With an increased budget and overhaul of their rider and staff roster, Malaysian Continental team Terengganu are aiming big in 2017. The Continental team have recorded several top 10 results at the Tour de Langkawi this week despite losing their sprinter, Mohd Hariff Saleh, due to a stage 1 crash.
Pulling the strings for the team is former professional Jeremy Hunt, who joined the team late last year and had his riders prepare for the race with a training camp in his adopted hometown of Melbourne.
"They contacted me and asked me to coach the team. Personally, I know all the guys because I raced a lot in Asia with the Baku cycling project and I know Danny [Feng] well. I have known him for a few years. I said I would give it a try and see if you like the way I coach and they do, so I am lucky," Hunt told Cyclingnews of the team.
"When I retired I wanted to live in Australia. I have two young kids so I wanted to stay in Australia and not be travelling around the world. It works well and I do a similar thing to what John Beasley does with the track racing but for the road."
Having seen his riders now race for a week, Hunt explained that he has been impressed by their progress but stressed the need for his riders to maintain their focus.
"They are getting top 10s and always attacking and trying to get the points and KOM. It is a positive start because like I said, I have only been working with them for two months, so it's not long. The way they are going, it shows me that they can win races in Asia and can win a lot of races in Asia. If they can go home and be professional and train right, I am sure that they can win races in Asia."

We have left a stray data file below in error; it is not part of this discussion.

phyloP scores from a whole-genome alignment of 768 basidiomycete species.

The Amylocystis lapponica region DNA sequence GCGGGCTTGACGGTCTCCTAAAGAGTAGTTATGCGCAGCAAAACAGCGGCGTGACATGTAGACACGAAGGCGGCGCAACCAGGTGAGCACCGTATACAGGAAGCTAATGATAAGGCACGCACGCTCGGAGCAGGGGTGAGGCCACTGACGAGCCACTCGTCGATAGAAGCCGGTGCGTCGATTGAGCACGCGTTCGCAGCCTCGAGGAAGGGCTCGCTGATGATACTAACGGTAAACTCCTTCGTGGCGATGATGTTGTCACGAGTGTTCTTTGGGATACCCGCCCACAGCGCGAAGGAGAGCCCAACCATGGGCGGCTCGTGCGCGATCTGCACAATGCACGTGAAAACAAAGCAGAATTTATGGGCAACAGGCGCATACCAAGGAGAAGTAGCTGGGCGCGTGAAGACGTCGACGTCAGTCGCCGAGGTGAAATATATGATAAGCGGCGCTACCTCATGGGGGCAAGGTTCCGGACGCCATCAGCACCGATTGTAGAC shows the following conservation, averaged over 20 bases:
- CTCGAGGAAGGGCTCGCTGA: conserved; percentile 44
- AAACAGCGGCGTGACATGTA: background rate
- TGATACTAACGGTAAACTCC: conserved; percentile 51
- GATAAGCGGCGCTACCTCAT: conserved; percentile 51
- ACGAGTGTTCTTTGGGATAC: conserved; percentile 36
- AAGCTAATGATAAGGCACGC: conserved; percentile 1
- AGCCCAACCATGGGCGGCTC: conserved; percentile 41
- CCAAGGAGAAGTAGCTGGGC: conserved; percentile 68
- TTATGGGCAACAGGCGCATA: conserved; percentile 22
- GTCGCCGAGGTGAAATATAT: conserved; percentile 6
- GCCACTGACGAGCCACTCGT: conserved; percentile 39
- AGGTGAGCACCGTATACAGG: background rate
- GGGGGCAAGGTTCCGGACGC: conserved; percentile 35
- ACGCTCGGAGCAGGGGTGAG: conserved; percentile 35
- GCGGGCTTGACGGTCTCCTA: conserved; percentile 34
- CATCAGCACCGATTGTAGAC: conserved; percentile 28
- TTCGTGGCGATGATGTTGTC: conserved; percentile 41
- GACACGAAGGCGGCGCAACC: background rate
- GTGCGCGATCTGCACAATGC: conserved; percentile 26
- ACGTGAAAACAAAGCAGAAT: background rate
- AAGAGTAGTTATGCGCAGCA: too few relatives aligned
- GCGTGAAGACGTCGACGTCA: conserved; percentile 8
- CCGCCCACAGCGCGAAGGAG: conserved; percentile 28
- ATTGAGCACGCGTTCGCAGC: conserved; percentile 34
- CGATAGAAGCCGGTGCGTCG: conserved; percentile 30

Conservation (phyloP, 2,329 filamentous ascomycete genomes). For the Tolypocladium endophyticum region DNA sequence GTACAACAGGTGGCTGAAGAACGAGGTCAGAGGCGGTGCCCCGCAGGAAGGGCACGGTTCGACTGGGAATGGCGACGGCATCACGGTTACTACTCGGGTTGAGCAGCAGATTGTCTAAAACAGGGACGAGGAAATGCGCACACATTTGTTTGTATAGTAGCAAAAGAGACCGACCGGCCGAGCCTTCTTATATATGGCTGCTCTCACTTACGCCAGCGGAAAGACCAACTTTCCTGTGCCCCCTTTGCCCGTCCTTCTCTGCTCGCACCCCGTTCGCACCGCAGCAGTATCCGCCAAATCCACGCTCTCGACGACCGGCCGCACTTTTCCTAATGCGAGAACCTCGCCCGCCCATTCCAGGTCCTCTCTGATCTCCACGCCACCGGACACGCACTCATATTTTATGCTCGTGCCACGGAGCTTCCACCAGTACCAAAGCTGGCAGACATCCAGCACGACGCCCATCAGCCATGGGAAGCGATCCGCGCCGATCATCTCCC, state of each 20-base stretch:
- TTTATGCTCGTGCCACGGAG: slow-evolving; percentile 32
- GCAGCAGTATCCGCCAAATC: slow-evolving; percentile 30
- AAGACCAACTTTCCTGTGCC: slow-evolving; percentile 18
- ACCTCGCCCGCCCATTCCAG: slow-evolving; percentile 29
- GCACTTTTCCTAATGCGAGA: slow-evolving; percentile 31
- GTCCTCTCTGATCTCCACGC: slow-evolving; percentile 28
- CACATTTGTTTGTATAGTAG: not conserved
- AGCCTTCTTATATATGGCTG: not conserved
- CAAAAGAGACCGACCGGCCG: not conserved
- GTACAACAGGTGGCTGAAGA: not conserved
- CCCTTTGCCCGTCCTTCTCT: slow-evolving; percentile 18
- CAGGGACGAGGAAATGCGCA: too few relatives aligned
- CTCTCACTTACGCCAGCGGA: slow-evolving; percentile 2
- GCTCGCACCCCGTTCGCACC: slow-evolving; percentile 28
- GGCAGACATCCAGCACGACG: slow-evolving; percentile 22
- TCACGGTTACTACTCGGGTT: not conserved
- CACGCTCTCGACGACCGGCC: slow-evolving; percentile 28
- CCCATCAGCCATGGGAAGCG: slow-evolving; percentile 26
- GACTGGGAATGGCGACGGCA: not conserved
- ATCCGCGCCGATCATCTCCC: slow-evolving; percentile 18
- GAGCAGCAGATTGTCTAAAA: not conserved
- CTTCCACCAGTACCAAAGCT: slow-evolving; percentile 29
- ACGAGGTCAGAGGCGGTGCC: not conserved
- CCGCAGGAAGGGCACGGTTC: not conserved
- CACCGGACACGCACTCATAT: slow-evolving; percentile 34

One of Hunt's challenges to improve the team is to get his rider backing up day after day, race after race, a feat that he believes the squad is capable of but one which will take time and dedicated work on both parties' behalf. With former Tour de Langkawi stage winner Anuar Manan and recent stage winner at Le Tour de Filipinas Daniel Whitehouse, Hunt has winners on his books.
"I've done a few races in Asia in the past and they were really, really good, but I am not sure what happened. What I have seen is that they have gotten a lot better and when I look at the power profiles and training peaks I know that they can get a lot better. With a year's work, I am pretty sure that they can get to the finish with most of the hilly days here. I know it is not the highest level in the world but it is still a high level for them," he said.
As for what the future holds for Hunt and his role with the team, the former national British champion is only thinking short term for now as he works towards August's Southeast Asian Games in Kuala Lumpur.
"They have four DSs, three if you don't include me, and there aren't many races, so it's more about coaching for me. I am sure I will do Korea or Japan and Southeast Asian Games," he said of the races he'll do in the car. "Let's see how the next few months go until the Southeast Asian Games and how they all go."
First, though, Hunt has one final stage of the Tour de Langkawi to come with the team set to seal the Malaysian rider classification via Mohd Shahrul Mat Amin.